Beeville has a population of 12,800 and is the home of Coastal Bend College. The area was settled by Europeans in the 1830s, and the town’s original name was Maryville after the pioneer Mary Heffernan. It was later changed to Beeville after Barnard E. Bee, Sr., the Secretary of State and Secretary of War for the Republic of Texas. Beeville’s population grew with the oil boom through the 1960s, with a resurgence in population growth during the boom of the Eagle Ford Shale extraction project that began in 2010. Visitors can enjoy museums and Beeville’s historic Main Street. The historic Rialto theater was built in 1922 and still has live performances today.

Episcopalians began worshipping in Beeville in 1888, and St. Philip’s Episcopal Church became a mission in 1893. Their building was completed in 1911 and they reached parish status in 1951. They went through a full renovation project in 2013 and rededicated their church and parish hall in 2014. They will soon (August 15th 2021), be served by The Rev. Andrew Green.

As one drives through the Texas countryside, there are many sites we’ll see that are hallmarks of the image of Texas such as fields of bluebonnets and longhorn grazing in fields. However, in many Texas towns throughout the state, motorists may notice buildings surrounded by barbed wire and tall fences which speak to the larger picture of the high level of incarceration and the prison system in the United States. The town of Beeville Texas is one such town where a motorist will notice not one, but three prisons, providing both employment for these communities but also serving as reminders of the massive rates of incarceration for many citizens. As we have seen in many instances during this pilgrimage there is a long history of extrajudicial violence and acts that have been perpetrated, but we must also acknowledge the long history of how the prison system was both shaped by the US and continues to shape the lives of many who call the nation home.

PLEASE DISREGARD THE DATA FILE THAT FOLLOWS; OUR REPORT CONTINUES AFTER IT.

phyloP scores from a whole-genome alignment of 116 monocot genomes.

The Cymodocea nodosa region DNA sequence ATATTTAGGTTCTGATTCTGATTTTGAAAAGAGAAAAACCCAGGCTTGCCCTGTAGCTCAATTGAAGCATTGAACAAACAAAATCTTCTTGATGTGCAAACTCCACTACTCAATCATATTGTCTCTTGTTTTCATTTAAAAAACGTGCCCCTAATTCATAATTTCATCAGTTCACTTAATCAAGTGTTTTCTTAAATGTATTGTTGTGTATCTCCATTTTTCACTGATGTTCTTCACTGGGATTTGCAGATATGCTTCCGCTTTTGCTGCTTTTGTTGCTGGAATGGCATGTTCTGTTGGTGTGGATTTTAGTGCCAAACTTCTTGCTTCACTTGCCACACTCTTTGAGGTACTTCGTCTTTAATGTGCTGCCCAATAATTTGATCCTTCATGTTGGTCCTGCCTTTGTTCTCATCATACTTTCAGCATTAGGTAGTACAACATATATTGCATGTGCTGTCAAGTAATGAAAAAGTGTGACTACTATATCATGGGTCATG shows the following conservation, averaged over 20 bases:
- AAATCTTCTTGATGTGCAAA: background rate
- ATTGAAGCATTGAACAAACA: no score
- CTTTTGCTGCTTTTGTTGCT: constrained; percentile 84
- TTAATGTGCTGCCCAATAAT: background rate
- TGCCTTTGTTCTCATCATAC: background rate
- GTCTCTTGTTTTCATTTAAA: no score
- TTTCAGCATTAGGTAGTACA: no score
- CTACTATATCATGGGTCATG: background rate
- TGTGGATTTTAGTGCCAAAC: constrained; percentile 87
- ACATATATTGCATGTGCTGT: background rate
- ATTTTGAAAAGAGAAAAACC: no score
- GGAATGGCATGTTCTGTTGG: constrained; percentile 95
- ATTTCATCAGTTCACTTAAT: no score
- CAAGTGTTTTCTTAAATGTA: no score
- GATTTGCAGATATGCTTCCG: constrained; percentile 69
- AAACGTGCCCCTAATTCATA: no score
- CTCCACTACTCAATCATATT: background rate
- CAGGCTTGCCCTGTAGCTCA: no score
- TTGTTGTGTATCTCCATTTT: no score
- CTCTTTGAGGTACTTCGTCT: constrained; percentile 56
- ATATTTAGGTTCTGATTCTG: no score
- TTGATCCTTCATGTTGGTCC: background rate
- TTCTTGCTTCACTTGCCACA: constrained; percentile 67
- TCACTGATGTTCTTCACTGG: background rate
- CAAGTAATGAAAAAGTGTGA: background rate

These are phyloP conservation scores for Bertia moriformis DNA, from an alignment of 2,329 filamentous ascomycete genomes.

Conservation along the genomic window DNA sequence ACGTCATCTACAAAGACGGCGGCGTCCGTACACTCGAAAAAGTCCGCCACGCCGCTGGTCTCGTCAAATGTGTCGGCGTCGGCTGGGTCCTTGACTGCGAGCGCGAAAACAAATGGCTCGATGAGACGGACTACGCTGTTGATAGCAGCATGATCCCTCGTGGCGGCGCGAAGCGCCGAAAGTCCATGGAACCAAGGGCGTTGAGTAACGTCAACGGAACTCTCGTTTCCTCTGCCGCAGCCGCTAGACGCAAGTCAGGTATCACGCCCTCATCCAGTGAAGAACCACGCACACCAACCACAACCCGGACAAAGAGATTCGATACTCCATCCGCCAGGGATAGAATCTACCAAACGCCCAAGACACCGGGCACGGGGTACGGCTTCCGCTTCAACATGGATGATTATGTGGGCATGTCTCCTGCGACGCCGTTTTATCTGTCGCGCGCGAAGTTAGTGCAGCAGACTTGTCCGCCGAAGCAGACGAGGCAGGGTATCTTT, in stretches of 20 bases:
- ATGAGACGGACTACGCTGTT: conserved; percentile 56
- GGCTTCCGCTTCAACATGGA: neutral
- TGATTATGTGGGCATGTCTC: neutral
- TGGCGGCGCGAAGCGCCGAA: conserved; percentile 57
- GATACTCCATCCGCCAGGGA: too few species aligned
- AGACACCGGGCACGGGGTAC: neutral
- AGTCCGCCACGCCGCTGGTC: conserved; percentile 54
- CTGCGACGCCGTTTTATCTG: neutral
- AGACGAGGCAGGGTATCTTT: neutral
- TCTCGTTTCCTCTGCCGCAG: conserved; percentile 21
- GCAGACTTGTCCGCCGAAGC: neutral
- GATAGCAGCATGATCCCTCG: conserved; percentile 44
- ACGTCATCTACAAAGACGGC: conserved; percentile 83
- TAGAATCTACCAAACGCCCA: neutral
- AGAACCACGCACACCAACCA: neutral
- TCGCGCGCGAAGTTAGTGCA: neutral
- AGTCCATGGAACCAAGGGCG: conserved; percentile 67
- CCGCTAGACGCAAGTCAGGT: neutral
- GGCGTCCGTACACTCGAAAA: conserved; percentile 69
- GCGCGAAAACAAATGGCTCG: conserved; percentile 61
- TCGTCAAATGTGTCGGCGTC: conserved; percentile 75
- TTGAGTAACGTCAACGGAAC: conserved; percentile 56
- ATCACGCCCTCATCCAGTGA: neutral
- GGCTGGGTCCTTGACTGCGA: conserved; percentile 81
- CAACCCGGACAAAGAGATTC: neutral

Recent research from 2016 shows that 2.2 million Americans have been incarcerated, which equates to 655 current inmates per 100,000 individuals. Prison parole, probation, and general operations generate $81 billion annual cost to taxpayers, with a further $100 billion in further costs paid by individuals. And while debtors’ prisons have been outlawed within the US, residents of some states can still be incarcerated for unpaid debts, including those in Texas. Going back further into US history, we find that some of the earliest buildings built during the colonial era were jails, with what is now regarded as one of the models for the modern prison system being built in 1790 by Pennsylvania Quakers, the penitentiary. These early prisons were established with the goal of having those incarcerated repent for their crimes through structured routine and in many instances reading of scripture in absolute silence. Many of those who found their way into these early prisons were then judged to be criminally insane, what we now know as those suffering from mental health problems and disorders. This resulted in an ever growing prison population, especially in the years following the end of the Civil War, with many prison systems shifting to a more retribution style of punishment as overcrowding became an ever increasing problem. The end of the Civil War also saw the growth in the use of convict labor especially in the Jim Crow South as a substitute for formerly enslaved labor, with a higher proportion of individuals of color being incarcerated and forced to work as unpaid labor. Beginning in the 1970’s the US saw an ever growing increase in for profit prisons and detention centers, and with it an expansion of the prison population that in many ways can become a vicious cycle of release and reincarceration of inmates and formerly incarcerated.

The questions that arise from incarceration and how we structure our treatment of those who are incarcerated are numerous and can be truly difficult to discuss. But the discussions of social justice in prisons is an important conversation, especially as with our ever-growing population so too is the population of those who are or have been incarcerated growing. For towns like Beeville who find themselves in close proximity to multiple institutions, these are conversations that require us to not only understand what prejudices and preconceived notions we bring to our discussions, but also what historical biases exist in the narrative of incarceration in the United States.

George West